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The United States killed al-Qaeda leader Ayman Al Zawahiri in Afghanistan over the weekend in a successful counterterrorism strike, a senior administration official told Fox News.
President Biden Monday evening at 7:30 p.m. ET is expected to address the nation from the White House on the operation.
“Over the weekend, the United States conducted a counterterrorism operation against a significant al-Qaeda target in Afghanistan,” the senior administration official told Fox News on Monday. “The operation was a success and there were no civilian casualties.”
Two intelligence sources told Fox News that al-Qaeda leader Ayman Al Zawahiri was killed in the CIA drone attack.
BIDEN ADMIN WARNED NOT TO WITHHOLD AFTER ACTION REPORTS ON AFGHANISTAN’S BAD WITHDRAWAL
Former Vice President Dick Cheney told Fox News Digital in reaction to the news of the deal “It’s good we got it, I’ve been out of the company for many years so I wait to learn all the facts.”
Cheney served under former President George W. Bush, whose administration led the global war on terrorism after the September 11, 2001 attacks.
The Biden administration closed the U.S. Embassy in Kabul and withdrew all military assets from Afghanistan on August 31, 2021, ending America’s longest war.
President Biden, at the time, defended the withdrawal from Afghanistan by saying that al-Qaeda was gone.
“What interest do we have in Afghanistan at this point with Al-Qaeda gone? Biden said Aug. 20, 2021. “We went to Afghanistan for the express purpose of getting rid of al-Qaeda in Afghanistan, as well as – as well as getting Osama bin Laden. And we did that.”
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But Chairman of the Joint Chiefs of Staff General Mark Milley last September warned lawmakers that terrorist groups like al-Qaeda could grow much faster after the US pulls out of Afghanistan.
Defense Secretary Lloyd Austin said at the time that continued US military efforts in Afghanistan would be focused on countering terrorist threats, not the Taliban. Austin said the United States would “keep tabs on” al-Qaeda, the extremist network whose use of Afghanistan as a safe haven to plan the 9/11 attacks on the United States was the reason forces Americans invaded Afghanistan in 2001.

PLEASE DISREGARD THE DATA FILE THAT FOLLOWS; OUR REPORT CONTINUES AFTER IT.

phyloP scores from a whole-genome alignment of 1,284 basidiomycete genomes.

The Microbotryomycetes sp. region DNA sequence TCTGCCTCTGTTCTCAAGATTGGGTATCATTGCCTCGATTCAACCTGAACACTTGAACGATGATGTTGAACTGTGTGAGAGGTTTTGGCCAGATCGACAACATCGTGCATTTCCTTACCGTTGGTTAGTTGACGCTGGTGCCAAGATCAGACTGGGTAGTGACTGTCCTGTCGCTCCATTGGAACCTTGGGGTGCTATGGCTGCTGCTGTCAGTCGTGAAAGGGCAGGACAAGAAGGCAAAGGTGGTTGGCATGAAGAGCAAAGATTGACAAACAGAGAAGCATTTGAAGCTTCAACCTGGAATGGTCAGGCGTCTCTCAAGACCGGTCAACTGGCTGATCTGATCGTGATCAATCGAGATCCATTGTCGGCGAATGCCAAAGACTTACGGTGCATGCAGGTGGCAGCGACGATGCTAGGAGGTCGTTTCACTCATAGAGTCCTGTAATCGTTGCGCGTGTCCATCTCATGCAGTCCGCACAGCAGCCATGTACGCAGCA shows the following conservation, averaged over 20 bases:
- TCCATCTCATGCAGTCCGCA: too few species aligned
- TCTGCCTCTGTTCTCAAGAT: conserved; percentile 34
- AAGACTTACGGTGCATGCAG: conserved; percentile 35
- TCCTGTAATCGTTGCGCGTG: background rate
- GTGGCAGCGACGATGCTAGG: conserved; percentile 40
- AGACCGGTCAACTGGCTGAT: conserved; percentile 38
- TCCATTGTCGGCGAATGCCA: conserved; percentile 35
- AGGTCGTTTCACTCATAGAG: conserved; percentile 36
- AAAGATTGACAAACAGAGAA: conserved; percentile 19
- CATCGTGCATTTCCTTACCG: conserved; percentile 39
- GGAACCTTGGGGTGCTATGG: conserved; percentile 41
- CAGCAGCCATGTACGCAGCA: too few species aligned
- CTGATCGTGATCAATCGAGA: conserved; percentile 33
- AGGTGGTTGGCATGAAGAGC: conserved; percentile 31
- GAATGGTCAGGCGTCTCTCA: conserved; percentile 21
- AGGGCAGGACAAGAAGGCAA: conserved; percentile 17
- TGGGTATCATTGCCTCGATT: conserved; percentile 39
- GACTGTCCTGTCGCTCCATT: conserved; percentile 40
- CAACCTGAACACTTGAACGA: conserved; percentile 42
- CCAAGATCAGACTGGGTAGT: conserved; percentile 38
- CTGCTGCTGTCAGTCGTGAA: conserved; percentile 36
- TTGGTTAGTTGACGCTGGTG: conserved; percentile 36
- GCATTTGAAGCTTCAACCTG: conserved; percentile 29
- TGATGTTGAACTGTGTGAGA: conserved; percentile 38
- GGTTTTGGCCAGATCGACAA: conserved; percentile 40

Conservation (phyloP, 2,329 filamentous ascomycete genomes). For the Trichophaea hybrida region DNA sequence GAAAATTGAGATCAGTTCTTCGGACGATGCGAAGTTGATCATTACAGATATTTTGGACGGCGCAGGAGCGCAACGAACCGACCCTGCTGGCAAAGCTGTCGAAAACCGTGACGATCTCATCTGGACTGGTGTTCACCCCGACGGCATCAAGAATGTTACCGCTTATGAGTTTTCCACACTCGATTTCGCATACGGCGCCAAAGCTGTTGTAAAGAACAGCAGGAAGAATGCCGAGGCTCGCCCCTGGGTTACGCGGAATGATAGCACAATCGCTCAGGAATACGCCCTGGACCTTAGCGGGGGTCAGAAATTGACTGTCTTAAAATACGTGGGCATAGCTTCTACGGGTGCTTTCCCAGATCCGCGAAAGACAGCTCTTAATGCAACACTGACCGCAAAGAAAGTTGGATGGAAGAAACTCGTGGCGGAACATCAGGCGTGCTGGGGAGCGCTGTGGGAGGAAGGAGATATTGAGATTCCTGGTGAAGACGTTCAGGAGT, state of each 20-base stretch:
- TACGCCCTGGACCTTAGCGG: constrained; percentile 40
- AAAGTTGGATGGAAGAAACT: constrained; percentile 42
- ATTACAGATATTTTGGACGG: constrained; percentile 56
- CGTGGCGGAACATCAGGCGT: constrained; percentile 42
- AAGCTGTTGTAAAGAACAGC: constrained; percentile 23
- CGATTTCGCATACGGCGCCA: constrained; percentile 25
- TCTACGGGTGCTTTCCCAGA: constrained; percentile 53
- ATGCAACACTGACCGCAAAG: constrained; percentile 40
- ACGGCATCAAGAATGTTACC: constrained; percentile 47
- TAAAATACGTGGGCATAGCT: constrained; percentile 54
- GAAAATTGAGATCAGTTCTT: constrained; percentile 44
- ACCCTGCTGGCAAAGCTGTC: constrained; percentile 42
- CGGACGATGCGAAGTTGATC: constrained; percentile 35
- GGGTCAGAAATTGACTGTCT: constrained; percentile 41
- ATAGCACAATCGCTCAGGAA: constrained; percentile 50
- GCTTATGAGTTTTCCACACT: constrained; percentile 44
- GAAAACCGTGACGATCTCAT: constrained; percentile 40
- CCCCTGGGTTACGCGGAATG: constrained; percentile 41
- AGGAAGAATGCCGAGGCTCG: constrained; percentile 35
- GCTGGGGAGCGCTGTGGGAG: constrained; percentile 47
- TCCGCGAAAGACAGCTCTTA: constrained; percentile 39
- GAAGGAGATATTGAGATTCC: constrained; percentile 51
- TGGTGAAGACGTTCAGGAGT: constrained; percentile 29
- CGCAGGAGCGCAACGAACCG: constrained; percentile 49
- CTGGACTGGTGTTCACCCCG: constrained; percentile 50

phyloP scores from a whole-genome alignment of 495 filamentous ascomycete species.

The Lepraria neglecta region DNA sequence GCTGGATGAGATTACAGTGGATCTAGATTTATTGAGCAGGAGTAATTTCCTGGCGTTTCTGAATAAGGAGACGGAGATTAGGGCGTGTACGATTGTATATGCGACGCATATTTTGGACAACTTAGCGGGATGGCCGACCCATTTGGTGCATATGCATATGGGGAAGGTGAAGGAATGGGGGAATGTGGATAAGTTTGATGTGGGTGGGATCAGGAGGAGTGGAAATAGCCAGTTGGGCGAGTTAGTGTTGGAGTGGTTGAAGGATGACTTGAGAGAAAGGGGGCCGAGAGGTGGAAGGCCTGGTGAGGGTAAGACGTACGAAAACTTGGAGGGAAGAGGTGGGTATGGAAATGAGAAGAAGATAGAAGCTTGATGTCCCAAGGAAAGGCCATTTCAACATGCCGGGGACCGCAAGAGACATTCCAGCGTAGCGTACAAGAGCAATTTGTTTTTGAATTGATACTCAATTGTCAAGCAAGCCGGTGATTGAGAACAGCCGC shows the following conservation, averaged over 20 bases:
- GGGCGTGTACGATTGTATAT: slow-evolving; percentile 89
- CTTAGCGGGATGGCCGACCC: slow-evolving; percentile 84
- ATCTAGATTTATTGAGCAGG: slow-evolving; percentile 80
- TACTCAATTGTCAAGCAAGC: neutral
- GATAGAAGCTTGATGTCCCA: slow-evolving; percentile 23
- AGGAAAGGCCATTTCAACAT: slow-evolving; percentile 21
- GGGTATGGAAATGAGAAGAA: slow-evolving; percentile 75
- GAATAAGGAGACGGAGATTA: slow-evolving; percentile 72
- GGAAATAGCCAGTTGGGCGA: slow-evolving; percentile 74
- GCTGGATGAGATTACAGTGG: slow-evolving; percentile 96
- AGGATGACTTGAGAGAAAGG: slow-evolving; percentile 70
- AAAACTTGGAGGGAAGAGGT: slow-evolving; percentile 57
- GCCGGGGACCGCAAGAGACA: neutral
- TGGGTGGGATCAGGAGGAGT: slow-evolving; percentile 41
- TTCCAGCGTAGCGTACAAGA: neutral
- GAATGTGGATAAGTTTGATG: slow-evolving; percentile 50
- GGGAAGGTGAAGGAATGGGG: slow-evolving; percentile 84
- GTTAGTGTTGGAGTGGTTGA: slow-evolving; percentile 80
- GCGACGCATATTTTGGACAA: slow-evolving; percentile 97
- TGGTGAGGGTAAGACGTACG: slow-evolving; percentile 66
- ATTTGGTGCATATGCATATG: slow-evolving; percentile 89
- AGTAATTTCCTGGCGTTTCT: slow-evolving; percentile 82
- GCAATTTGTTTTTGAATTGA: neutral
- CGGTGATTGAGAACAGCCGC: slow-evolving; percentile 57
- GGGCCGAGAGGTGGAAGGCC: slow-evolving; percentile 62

Ayman Al Zawahiri appeared in a video last year commemorating 20 years after the September 11 terrorist attacks despite rumors that he died months earlier.
Al Zawahiri was named Osama bin Laden’s successor in June 2011, a month after the terrorist leader was shot dead by US forces at a compound in Abbottabad, Pakistan.
The official Twitter account of the spokesman of the Islamic Emirate of Afghanistan, Zabihullah Mujahid, the Taliban, posted that “an airstrike was carried out on a residential house in the Sherpur district of Kabul city. Nature of the incident was not revealed at first.”
The spokesperson condemned the strike.
“The Islamic Emirate’s security and intelligence agencies investigated the incident and found that the attack was carried out by US drones,” the spokesperson wrote. “The Islamic Emirate of Afghanistan strongly condemns this attack under any pretext and calls it a flagrant violation of international principles and the Doha Agreement.
The Taliban spokesman added: “Such actions are a repeat of the failed experiments of the past 20 years and run counter to the interests of the United States of America, Afghanistan and the region.
“Repetition of such actions will harm available opportunities,” the spokesperson said.
Fox News’ Andrew Murray and Jon Brown contributed to this report.